Keep on provoking us!
As Simon says, interesting.
I see a lot of modern image urban set layouts in particular that seem to have been built with no aesthetic sense. Yet Inkermnan St long ago showed how an urban setting can still be visually arresting, if not exactly beautiful. Personally I find that space intriguing.
But then the question arises of what can be legitimately, or perhaps rather, successfully, manipulated in search of an effect.. Especially for instance if we want to compensate for the inevitable compression of a prototype location into a modeled space. I’ve often been charmed by a shot of a prototype location taken from one viewpoint but then disappointed when I’ve seen it from another viewpoint, or even just taken with a different lens.
Food for thought.
With these posts I wonder if I haven’t fallen off the deep end. That makes your comment all the more appreciated. My most active period of railfanning was during the mid-to-late 1970s, a time of much retrenchment and consolidation among American railroads too. I have many similar memories as you described, of quasi-abandoned track and buildings sitting idle. These have influenced my subject and modeling choices for the last forty years.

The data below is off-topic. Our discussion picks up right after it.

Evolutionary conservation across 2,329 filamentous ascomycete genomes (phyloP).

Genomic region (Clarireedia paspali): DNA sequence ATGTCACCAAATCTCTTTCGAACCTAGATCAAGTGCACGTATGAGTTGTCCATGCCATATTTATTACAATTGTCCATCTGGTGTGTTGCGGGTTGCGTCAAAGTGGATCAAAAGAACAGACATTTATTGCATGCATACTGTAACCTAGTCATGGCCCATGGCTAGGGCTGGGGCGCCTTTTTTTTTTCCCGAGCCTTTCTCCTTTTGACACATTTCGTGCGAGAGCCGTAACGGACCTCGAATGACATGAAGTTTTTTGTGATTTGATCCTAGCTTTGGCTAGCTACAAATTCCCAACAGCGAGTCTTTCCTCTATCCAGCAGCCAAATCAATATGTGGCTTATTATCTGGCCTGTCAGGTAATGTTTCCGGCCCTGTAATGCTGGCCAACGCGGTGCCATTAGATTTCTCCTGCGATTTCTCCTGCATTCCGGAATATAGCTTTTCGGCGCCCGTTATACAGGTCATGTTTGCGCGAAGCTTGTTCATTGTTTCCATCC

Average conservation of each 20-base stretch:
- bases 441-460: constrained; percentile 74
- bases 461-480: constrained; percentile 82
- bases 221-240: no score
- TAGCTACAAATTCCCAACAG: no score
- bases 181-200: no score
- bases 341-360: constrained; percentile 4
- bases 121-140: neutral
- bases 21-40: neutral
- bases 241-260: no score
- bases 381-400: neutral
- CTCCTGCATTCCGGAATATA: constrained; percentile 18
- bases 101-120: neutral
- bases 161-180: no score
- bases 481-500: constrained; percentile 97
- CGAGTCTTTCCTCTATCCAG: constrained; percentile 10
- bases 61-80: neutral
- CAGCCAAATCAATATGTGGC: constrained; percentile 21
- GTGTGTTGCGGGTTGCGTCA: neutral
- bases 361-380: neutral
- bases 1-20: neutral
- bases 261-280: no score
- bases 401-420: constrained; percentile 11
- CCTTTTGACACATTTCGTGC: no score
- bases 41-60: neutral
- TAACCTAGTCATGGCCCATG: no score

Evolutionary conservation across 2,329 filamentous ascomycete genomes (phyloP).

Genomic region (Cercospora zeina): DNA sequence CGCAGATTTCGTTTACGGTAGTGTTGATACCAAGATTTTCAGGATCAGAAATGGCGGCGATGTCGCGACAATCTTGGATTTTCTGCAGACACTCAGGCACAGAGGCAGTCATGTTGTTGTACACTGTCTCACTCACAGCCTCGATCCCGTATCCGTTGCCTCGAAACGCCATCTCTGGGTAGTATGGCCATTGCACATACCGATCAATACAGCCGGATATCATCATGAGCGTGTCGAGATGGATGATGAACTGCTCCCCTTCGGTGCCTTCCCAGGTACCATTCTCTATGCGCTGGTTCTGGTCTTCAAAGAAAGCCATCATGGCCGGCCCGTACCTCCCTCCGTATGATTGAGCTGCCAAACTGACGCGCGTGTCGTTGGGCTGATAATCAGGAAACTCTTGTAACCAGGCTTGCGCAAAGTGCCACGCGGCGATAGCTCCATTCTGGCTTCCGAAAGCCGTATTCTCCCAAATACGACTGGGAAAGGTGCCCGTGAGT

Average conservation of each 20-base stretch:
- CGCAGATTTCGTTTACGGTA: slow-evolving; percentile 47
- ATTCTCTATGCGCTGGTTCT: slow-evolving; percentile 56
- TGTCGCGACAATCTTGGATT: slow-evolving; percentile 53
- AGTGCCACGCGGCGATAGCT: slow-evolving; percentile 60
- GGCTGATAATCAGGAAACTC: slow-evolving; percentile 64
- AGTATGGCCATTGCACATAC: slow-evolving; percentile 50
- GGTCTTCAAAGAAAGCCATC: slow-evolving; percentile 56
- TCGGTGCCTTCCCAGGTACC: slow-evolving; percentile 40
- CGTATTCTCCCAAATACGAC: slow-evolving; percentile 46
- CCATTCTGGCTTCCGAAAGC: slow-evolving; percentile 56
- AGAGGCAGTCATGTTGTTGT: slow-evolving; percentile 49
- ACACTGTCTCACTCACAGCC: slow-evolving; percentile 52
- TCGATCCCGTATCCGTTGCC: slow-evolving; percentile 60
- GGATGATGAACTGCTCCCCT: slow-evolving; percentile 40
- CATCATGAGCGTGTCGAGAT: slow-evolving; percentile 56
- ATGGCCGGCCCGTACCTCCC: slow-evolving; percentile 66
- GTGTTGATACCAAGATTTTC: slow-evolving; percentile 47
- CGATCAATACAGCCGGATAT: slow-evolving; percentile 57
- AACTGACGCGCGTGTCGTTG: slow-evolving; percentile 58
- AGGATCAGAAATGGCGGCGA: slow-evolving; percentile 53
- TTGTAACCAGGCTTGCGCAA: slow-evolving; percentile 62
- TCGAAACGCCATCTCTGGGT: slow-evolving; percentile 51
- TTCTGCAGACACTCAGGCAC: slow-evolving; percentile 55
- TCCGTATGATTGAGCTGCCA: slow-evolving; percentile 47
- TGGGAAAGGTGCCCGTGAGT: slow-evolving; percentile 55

The self directed study of art and design principles over the years is also impacting my layout, as I now see so many applications between the two. I think the possibilities for a different way of looking at layout design are worthy of further study. I see an artistic approach to study and research prior to modeling as having a lot of value for understanding our chosen subjects. Learning to see what is there instead of what we’ve become conditioned to expect can be a revelation. This is why I post so much about my findings in other disciplines.